shutterstock_613750124The story of Karla Faye Tucker is heartbreaking. Karla Faye dropped out of school at an early age and followed her mom into a life of prostitution and drugs. When she was in her 20’s she started dating an older man named Daniel Garrett. While searching for items to steal and sell for drug money, Karla Faye and Daniel broke into a nearby apartment and killed two victims with a hammer and pickax. Karla Faye and Daniel were eventually arrested and sentenced to death. Daniel died from liver disease on death row, but Karla Faye became a Christian. She “stole” a free Bible from a visiting ministry group and gave her life to Jesus after reading it in her cell. She became a model prisoner and showed great remorse for her actions. When a date finally set for her execution, a crowd of supporters urged the state to commute her. Their efforts fell short, and Karla Faye was executed by lethal injection in 1998 with a few close friends and family members by her side.

The story of Karla Faye Tucker’s life and death serves as a heartbreaking backdrop for an equally tragic story found in John 8:1-11. In this passage, a group of scribes and Pharisee urge Jesus to pronounce a death sentence on a woman caught in adultery. In the end, the religious leaders learn something that the woman caught in adultery already knew – Jesus is the Righteous Judge. 

As the Righteous Judge, Jesus declares judgment on the self-righteous (8:1-9).

Even though these religious leaders seemed interested in justice, they were really trying to trap Jesus. Stoning wasn’t very popular in Jesus’ day for obvious reasons, but it was called for in the Mosaic Law. If Jesus rejected the punishment outright, He would lose credibility as a teacher of the Law. If Jesus enforced the punishment, He would lose popularity with the people and might even get in trouble with the Roman authorities.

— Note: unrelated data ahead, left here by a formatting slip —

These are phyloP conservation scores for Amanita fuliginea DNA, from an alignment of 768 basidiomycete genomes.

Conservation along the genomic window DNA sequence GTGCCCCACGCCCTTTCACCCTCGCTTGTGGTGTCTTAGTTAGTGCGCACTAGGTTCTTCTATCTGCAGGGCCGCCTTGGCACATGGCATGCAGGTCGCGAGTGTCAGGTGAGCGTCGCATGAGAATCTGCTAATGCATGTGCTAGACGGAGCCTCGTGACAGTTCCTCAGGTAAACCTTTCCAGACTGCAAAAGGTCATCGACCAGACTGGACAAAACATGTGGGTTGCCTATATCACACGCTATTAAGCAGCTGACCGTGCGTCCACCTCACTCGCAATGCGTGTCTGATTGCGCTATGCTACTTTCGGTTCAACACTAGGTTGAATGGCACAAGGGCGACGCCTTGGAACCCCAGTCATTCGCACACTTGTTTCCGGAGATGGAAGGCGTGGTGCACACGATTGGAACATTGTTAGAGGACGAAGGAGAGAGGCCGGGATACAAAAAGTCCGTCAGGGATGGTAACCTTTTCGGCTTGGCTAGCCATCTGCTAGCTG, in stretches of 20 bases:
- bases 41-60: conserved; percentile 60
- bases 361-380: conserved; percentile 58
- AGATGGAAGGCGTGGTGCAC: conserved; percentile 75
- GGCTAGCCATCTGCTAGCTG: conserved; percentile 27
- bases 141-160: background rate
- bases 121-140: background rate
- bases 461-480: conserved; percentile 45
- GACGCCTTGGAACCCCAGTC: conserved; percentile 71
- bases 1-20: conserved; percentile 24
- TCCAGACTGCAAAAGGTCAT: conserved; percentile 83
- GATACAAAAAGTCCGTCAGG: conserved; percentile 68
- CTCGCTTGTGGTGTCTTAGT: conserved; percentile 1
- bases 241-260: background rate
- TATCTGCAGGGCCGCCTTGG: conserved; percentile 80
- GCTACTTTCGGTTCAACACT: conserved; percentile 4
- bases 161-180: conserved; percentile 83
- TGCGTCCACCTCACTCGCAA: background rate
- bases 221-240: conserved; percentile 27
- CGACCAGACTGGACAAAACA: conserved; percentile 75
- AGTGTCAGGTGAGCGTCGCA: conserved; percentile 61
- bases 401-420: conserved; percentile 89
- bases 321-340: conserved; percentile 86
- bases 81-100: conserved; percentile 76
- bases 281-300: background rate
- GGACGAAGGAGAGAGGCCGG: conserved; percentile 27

Instead of answering them, Jesus stooped down and wrote in the dirt with his finger. We don’t know what He wrote, but we know what He said, “He who is without sin among you, let him be the first to throw a stone at her” (v. 7). This was a direct reference to Deuteronomy 13:9 and 17:7. Jesus was not saying they had to be perfect or free from sin to condemn the woman, but they did have to be sinless in this particular case.

The scribes and Pharisee were secure in their own self- righteousness. They were so secure they were willing to sacrifice this woman’s whole life to cover up their own sin and condemn Jesus. They held this woman to a higher standard of righteousness than they held themselves too.

As Jesus bent back to down to write in the dirt again, the religious leaders filed out one by one until they were all gone. Those who came to embarrass Jesus were themselves embarrassed. They snuck out of the temple one by one until they were all gone.

As the Righteous Judge, Jesus demonstrates mercy on the unrighteous (8:10-12).

Straightening up, Jesus asked the woman where her accusers had gone. She replied that they were all gone. Jesus did not imply that the woman was innocent, simply that she was not condemned. She experienced God’s mercy because she knew something the religious leaders did not know – we are all guilty and unrighteous before God.

A genuine encounter with Christ always results in a transformed life. Her past had been forgiven and her future was now wide open. Jesus sent the woman out to live a transformed life.

As the Righteous Judge, Jesus looks past outer appearances and judges the heart.

The problem is that too often, we storm the courtroom of life and take the responsibility of judging ourselves and judging others on ourselves. But as humans, we are not in a position to judge. Like it says in James 2:4, we judge with a double standard and become “judges with evil motives.”

You can respond to this story in two ways. One way is to show compassion on another “sinner” so that you can distance yourself from self-righteousness. Sin is still sin, but we should not rush to condemn someone who God has forgiven. We often judge other people harsher than we judge ourselves and “blowing out some else’s candle so our burns brighter.” The degree to which you can show compassion on someone who has wronged you is the degree to which you have cast off your own self-righteousness.